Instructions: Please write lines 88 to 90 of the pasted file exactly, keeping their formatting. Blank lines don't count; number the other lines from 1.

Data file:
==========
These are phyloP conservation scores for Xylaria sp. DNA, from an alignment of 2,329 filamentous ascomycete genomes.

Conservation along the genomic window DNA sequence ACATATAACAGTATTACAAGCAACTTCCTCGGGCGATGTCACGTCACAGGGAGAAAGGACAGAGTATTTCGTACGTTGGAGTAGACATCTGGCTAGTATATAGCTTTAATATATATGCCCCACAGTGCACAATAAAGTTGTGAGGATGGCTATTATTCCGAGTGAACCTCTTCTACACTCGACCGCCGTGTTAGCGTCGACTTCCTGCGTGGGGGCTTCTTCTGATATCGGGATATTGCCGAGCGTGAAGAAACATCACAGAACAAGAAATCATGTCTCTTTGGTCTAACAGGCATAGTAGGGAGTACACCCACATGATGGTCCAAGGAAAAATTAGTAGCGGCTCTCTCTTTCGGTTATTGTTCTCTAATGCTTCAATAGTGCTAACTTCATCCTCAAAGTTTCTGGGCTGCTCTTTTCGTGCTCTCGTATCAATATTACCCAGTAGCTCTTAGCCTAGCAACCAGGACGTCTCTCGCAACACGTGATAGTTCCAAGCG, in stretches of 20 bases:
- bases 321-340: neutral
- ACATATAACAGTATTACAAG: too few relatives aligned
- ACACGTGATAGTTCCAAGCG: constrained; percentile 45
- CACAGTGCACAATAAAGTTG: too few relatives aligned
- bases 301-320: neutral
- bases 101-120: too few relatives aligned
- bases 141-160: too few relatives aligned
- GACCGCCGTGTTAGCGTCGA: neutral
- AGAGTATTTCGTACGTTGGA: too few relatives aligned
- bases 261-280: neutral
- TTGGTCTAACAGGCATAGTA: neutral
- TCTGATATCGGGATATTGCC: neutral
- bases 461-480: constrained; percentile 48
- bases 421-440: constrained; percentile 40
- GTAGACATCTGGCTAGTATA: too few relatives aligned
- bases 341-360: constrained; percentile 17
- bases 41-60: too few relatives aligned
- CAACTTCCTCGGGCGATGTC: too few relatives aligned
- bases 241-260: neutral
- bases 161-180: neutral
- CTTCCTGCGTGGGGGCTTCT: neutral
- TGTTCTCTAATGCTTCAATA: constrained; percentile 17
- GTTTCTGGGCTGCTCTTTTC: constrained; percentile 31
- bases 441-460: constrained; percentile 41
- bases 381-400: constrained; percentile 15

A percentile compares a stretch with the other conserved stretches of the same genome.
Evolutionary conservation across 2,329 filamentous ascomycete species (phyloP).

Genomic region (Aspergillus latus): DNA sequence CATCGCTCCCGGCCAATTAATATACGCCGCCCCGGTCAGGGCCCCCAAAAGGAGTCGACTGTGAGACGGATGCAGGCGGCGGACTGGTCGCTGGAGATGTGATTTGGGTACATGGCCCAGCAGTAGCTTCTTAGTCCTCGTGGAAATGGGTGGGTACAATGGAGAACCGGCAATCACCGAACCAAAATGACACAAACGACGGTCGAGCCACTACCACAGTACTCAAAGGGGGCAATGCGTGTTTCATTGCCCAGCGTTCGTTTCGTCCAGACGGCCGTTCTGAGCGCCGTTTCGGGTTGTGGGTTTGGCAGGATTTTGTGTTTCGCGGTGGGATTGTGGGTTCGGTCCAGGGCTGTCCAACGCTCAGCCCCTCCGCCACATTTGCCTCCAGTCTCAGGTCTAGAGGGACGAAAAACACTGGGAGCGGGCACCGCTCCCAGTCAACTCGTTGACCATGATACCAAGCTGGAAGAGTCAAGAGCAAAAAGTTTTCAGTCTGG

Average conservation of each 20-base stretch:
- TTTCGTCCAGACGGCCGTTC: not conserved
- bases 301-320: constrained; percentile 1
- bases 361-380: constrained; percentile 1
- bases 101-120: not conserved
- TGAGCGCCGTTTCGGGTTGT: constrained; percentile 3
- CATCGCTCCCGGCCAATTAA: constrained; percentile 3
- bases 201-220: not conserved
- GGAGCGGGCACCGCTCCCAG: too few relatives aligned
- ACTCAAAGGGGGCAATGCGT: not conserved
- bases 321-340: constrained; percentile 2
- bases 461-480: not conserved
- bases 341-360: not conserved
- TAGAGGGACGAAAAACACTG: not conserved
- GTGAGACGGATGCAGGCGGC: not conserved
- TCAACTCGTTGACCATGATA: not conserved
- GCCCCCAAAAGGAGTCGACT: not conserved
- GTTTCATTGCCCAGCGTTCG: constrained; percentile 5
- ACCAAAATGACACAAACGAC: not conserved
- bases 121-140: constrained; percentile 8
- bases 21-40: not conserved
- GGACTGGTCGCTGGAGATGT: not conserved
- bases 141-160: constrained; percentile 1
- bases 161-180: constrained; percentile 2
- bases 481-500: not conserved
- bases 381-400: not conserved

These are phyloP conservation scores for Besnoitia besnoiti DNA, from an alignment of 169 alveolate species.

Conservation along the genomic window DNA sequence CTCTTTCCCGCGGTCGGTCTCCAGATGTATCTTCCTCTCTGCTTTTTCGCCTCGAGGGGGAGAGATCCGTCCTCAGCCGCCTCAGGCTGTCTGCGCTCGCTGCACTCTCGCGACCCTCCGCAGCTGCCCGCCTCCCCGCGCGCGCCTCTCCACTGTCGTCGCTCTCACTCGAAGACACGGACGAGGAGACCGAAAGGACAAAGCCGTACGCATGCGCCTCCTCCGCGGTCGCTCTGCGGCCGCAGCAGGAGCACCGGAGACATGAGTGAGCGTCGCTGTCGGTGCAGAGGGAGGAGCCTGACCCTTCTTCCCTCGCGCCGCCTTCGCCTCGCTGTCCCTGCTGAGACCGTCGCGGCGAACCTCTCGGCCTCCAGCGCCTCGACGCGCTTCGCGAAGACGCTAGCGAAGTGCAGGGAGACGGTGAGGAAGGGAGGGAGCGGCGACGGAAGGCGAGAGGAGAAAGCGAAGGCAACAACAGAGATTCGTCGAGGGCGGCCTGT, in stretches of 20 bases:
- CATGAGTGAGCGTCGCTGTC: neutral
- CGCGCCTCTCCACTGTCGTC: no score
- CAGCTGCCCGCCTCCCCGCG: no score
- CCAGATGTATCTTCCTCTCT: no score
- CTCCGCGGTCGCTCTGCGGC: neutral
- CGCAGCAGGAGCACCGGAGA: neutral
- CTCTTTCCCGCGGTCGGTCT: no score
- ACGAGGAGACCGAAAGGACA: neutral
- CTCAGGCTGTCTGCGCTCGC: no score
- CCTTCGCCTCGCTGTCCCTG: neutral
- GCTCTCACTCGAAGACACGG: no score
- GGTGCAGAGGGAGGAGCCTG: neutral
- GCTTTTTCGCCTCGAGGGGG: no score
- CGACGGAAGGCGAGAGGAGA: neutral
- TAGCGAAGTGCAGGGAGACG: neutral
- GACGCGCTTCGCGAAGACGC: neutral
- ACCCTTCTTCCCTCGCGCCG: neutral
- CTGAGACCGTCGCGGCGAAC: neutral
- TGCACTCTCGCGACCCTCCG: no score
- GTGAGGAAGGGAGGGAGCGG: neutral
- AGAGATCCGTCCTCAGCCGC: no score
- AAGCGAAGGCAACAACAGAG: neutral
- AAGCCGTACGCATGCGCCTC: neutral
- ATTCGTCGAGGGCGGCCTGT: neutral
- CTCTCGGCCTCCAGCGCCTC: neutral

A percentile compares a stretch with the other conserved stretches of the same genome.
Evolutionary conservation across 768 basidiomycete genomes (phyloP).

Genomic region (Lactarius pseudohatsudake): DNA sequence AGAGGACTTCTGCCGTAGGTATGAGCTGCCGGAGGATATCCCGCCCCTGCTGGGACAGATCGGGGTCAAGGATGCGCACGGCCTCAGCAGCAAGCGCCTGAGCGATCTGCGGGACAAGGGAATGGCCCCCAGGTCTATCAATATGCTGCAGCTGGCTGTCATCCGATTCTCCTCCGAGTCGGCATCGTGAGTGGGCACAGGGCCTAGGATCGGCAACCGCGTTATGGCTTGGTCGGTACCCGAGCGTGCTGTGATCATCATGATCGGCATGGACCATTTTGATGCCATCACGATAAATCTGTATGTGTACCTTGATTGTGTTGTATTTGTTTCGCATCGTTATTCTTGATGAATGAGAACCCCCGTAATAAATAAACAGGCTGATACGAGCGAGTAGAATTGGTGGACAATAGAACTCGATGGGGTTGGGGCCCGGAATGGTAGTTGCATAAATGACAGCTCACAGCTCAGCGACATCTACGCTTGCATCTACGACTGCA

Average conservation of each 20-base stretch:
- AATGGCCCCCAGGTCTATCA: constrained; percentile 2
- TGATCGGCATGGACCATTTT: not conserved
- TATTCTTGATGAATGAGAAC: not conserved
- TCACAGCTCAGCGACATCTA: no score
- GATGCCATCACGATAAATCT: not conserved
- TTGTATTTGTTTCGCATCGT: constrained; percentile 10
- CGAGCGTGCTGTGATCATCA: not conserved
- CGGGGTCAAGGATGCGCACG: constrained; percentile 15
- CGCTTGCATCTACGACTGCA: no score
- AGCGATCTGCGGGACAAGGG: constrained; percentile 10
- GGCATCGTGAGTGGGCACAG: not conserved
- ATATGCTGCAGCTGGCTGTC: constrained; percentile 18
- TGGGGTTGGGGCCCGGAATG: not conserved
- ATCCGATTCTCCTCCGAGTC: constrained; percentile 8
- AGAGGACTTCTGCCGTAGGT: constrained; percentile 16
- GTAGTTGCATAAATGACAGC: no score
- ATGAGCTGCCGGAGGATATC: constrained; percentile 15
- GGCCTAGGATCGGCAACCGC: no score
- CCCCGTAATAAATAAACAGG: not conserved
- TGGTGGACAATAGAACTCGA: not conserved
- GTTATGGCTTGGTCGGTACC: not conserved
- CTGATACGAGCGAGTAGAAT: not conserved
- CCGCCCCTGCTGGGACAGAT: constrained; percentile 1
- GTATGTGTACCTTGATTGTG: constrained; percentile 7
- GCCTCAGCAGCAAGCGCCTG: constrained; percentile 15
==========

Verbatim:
- AATGGCCCCCAGGTCTATCA: constrained; percentile 2
- TGATCGGCATGGACCATTTT: not conserved
- TATTCTTGATGAATGAGAAC: not conserved